Weakfish Tagging Project
We spent a few days last week helping Jacob Krause and Cameron Luck from North Carolina State University in Raleigh, North Carolina run a seine net for weakfish at Broadkill Beach. Chad Betts was helping us in his off time from work. We managed to catch a few weakfish the boys could tag for their weakfish tagging project. We also caught a plethora of other fish which lead to many questions from readers, mostly what are all those fish biting on because we aren’t catching anything up there. We caught puppy drum, huge croaker, needlefish, dog fish, flounder, burr fish, pompano, butterfish, cob mullet, short striped bass, weakfish, calico crabs, blue claw crabs, spider crabs, and a few rays. The funniest catch was eleven golf balls, all Titleists, so we named a tagged weakfish Kramer. These are radio transmitter tags, but the boys also tagged a few weakfish with regular fish tags and the recovery of these tags is worth one hundred dollars. You just have to remove the red tag, call a phone number (1 800 790 2780), and send the tag in with the required information. You do not have to keep and kill the fish to remove the tag, just cut it off at the base. There are a lot of these tagged weakfish in North Carolina waters and a few up here in Delaware. It will be interesting to see where these tagged fish are found throughout the years. The migratory patterns of these fish are also unknown. For example, do the weakfish in Delaware migrate to North Carolina? Where do the North Carolina weakfish migrate to? Do they migrate at all or just stay there like the striped bass population down there? Hopefully one day we will be able to answer these questions.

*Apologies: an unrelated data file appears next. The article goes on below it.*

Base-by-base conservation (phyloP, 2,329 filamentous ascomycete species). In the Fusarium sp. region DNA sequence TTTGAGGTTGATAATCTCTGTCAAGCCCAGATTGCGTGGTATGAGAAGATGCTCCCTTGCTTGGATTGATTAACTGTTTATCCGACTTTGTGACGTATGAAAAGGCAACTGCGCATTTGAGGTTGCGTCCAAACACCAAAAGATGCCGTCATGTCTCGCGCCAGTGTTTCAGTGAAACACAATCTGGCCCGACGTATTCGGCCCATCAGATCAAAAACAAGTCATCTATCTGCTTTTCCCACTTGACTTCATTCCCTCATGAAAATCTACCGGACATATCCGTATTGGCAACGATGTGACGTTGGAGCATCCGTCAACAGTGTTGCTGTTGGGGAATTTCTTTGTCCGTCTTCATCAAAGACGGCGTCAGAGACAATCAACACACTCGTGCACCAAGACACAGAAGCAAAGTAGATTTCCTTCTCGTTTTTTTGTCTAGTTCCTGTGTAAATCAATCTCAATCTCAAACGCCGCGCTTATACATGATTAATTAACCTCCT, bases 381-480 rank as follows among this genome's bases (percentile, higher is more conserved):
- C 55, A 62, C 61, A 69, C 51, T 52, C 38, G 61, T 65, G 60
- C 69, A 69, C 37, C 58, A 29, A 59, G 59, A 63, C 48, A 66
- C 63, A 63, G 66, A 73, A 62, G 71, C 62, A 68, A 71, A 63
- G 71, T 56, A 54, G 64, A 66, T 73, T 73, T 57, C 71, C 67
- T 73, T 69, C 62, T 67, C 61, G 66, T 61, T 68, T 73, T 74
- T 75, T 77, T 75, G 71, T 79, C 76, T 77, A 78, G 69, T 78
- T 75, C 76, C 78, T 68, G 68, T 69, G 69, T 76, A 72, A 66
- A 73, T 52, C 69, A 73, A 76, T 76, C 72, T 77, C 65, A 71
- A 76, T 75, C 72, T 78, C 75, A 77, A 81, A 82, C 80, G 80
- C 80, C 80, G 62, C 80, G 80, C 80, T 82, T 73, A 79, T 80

The purpose of this tagging project and goals are listed on the Weakfish Tagging project page … “North Carolina State University researchers are studying the movement and mortality of weakfish (A.K.A. – Gray trout, Squeteague, Sea trout, Tiderunner, Drummer) in North Carolina and Delaware Bay using advanced tagging and telemetry techniques to better understand the decline of the weakfish population across the northeast United States. ” When I learned of this project I was eager to help, I think we need to know much more about a fish that very few know anything about. Weakfish were hot back in the day, then suddenly disappeared, and no one knows why. The theories I have heard range from the logical to way out in left field. The one solid truth in all the theories is no one really knows. This will be an important study to follow for the next few years. Hopefully we can learn a few things about weakfish migratory patterns and mortality rates.